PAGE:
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December 5, 2006 


 Q&A: Robert C. Meltzer, CEO of VISANOW in Chicago, on Online Immigration 12/5/2006
The mission of Going Global, which appears on MidwestBusiness.com on most Tuesdays, is to educate and inform Midwest technology companies on what local technology companies are doing internationally so other firms can learn from the successes of like-minded peers.


VISANOW's logo CHICAGO – Currently CEO of Chicago-based VISANOW, Robert C. Meltzer is an author, lecturer and recent adjunct professor of international law at the Illinois Institute of Technology’s Chicago-Kent College of Law.

He received a bachelor of arts in political science from the University of Colorado in Boulder and a juris doctor from Northern Illinois University’s College of Law.

In addition to his traditional U.S. legal education, Meltzer furthered his international legal education by receiving certificates and diplomas from the Henri Dunant Institute in Geneva, Switzerland; the IIDH in Strasbourg, France; and the University of Salzburg’s McGeorge School of Law in Salzburg, Austria.

In part one of a three-part Q&A, Meltzer sat down with international expert Michael Muth to discuss the benefits inherent in the online immigration progress.


Technology

Michael Muth: How does VISANOW use technology to expedite immigration management?
Robert Meltzer: As an immigration services provider and as an alternative to a traditional immigration law firm, VISANOW manages the immigration process online from beginning to end. You can break that down into four areas:

  1. Applications
    It’s a form- and document-driven practice.

  2. Questions
    While the applications are pending, the beneficiary and sponsor, employer or HR professional will have questions that are answered online. By doing it online rather than relying on the phone, we are able to answer much faster.

  3. Management of Deadlines
    It’s a very date-sensitive type of practice. For all expiration dates, we keep track that online and provide access online.

  4. Strategy
    An overall immigration picture that is facilitated through questions and responses online.

When necessary, we can go offline, but you would be surprised how seldom that is required. We offer much more than the traditional practice because we leverage the Internet’s online efficiencies.

We can react much faster, provide much more access to information and save time. Every year, we develop enhanced features to keep it state of the art. For example, in this year’s version, you can access all information regarding the whole family on one page online including your spouse and children.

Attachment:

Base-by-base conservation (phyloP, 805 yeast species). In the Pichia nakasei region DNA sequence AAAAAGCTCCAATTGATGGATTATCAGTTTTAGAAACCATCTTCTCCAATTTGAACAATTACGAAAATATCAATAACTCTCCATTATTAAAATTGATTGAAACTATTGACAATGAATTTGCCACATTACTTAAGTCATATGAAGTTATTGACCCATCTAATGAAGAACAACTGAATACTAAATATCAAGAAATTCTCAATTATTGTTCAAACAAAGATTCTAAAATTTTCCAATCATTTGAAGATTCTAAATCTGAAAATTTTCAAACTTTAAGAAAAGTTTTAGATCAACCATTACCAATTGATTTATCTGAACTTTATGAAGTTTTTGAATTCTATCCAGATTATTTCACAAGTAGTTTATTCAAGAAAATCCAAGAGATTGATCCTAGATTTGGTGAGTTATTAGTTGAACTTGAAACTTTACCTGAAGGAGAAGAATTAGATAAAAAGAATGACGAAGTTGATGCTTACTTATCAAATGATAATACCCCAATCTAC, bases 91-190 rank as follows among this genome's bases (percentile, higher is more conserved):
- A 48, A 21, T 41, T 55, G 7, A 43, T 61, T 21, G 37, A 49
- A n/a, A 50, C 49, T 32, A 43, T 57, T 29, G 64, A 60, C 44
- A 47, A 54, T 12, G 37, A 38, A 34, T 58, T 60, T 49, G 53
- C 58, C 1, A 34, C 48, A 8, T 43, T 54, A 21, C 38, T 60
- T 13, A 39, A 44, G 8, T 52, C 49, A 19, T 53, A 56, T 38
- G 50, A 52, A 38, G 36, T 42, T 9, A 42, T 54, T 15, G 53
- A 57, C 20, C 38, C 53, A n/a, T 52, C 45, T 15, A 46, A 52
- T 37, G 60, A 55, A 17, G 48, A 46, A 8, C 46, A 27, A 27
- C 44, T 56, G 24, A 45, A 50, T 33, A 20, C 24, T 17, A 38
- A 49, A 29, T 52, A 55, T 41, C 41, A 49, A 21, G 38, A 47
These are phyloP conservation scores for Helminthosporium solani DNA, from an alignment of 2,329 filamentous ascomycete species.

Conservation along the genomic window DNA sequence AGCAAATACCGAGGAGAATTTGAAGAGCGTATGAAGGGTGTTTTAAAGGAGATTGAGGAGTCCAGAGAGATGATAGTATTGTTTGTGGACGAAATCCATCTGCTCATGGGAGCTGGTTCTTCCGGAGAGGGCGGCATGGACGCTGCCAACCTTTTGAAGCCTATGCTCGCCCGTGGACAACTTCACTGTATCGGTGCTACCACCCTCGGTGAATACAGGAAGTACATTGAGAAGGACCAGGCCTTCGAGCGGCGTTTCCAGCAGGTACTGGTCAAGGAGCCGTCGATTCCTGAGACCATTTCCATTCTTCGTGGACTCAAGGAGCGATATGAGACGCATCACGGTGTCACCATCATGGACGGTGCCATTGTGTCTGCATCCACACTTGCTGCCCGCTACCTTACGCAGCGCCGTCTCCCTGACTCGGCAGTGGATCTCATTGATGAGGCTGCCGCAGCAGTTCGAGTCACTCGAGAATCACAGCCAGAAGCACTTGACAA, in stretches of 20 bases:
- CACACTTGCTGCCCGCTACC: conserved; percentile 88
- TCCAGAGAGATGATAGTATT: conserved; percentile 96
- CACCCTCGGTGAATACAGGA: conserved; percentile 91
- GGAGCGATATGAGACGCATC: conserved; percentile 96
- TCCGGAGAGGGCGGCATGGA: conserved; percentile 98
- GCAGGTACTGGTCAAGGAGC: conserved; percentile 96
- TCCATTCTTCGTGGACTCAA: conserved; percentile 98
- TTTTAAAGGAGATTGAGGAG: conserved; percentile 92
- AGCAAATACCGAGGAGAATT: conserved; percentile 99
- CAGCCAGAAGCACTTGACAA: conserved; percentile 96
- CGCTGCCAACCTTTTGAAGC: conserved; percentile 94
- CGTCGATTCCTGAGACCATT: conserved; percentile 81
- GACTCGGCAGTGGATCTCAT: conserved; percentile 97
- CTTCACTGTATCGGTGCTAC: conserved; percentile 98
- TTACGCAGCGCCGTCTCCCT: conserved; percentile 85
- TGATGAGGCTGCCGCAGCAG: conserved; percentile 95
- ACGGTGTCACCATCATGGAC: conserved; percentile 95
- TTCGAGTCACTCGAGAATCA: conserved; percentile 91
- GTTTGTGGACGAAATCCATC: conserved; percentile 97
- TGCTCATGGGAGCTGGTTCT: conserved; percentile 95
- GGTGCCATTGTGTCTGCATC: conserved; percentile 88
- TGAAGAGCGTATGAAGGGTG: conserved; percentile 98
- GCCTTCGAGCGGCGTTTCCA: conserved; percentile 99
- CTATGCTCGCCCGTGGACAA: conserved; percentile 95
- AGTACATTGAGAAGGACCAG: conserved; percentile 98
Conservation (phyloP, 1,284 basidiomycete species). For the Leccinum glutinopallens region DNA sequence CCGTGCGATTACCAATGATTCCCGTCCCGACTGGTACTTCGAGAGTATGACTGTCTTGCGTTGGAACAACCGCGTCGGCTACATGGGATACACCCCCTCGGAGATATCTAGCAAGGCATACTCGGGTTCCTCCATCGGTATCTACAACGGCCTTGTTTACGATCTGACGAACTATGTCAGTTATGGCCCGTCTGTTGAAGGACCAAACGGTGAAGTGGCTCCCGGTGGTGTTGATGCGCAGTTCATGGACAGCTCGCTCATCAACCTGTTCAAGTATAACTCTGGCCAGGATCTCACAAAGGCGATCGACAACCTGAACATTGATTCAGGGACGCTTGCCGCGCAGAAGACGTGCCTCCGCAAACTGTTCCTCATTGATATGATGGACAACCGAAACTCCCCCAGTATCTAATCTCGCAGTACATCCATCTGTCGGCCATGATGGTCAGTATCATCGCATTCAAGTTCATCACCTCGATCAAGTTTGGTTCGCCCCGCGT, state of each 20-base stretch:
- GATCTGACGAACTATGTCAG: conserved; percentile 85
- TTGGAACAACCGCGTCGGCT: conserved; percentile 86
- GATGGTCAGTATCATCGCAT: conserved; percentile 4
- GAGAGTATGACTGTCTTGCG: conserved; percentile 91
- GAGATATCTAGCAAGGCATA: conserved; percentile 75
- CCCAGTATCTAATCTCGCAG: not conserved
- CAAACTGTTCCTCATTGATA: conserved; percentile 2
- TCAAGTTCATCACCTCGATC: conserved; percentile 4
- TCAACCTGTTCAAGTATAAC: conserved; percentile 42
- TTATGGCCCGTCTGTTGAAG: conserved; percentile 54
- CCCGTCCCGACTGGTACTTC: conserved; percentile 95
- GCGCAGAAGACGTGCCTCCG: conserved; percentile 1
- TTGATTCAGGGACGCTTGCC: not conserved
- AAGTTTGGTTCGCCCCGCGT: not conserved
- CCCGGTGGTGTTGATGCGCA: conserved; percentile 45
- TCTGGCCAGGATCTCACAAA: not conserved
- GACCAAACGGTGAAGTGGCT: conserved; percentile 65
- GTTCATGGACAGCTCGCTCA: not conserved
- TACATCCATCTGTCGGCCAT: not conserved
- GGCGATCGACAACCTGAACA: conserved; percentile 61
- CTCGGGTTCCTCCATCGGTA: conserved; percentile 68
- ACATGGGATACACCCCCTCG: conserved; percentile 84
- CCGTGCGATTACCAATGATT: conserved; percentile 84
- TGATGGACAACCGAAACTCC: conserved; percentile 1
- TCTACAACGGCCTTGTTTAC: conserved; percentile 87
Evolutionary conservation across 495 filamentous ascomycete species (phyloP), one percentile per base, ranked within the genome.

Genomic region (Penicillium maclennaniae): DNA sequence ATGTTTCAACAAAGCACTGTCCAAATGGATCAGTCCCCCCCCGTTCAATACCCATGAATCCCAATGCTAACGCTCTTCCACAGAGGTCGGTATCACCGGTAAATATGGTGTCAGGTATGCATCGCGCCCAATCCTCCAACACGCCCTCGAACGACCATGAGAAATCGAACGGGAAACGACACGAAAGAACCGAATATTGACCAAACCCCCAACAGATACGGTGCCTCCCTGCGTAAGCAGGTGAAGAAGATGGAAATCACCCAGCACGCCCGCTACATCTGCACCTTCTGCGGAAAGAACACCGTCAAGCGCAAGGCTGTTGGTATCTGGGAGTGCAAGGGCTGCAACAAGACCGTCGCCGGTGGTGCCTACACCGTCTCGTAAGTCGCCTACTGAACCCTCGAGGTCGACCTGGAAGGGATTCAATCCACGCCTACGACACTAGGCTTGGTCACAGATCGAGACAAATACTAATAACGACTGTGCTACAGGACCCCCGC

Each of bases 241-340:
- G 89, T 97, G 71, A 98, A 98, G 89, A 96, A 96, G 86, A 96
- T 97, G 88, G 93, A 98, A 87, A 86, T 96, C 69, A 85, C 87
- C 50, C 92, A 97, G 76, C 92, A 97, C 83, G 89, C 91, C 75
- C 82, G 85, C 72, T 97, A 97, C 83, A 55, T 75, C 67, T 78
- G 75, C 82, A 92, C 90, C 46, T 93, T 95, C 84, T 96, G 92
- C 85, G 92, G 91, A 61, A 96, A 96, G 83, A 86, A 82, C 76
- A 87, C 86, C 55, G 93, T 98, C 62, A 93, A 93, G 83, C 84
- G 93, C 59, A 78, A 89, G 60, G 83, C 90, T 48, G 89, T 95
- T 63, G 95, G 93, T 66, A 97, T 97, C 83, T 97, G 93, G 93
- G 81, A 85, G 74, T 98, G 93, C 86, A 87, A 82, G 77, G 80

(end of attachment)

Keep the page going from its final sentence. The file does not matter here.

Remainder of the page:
MM commentary: While managing a legal process entirely online seems like a radical concept, VISANOW seems to be succeeding in doing it.


MM: Why use FedEx for paper documents if you can use digital signatures?
RM: We can advance technology as fast as the government will let us. They still require that we present evidence in paper format. We can do everything online, but at the very end of it, we have to submit evidence in paper format to the government. Though you have the option to file the application online, you still have to send in the evidence to the government.

We also courier the final approval document to the client. All the preparation of the application is captured online. We capture signatures and approvals of forms electronically.


MM commentary: I find it ironic that the government encourages us to file our taxes electronically so they can generate their revenues faster yet they still adhere to old-fashioned and costly methods that ultimately cost taxpayers money.


MM: What’s patented?
RM: We have a business process patent that includes four basic elements:

  1. A retainer agreement
  2. A questionnaire interface, drawing data and populating forms
  3. A query interface for client questions
  4. The database itself

It was approved a few years ago as a “network-based legal system”. It’s not limited to immigration. We see it as fairly broad and are still evaluating its applications and reach.


MM commentary: You can now patent parts of the Internet. Very cool.


Customers

MM: Do you assist Americans in getting visas elsewhere or foreigners needing visas in the U.S.?
RM: We primarily process U.S. immigration applications and foreign nationals coming into the U.S.

We offer a new way to deliver U.S. legal services and immigration. Immigration was a great candidate to begin offering legal services online because it is form and document oriented. We are now working with a partner that can handle U.S. citizens going overseas, which is referred to as “outbound services”.


MM commentary: This is most cost effective and profitable. Otherwise, they’d have to know immigration in all other countries in which they work. That could be expensive. As much as I rag on our “unautomated” government, ours is far ahead of many others.


MM: Do you deal with third-country visas (foreigners in other foreign countries)?
RM: No. That would be included in “outbound services”.


MM commentary: VISANOW’s outbound partner may be a big help in opening up this opportunity.


MM: Do your customers come from Chicago, the U.S. or the world?
RM: Most of our customers are not in Chicago. There are some reasons for that. Generally companies that move to online legal services tend to have to be progressive. Chicago businesses still tend to be more conservative.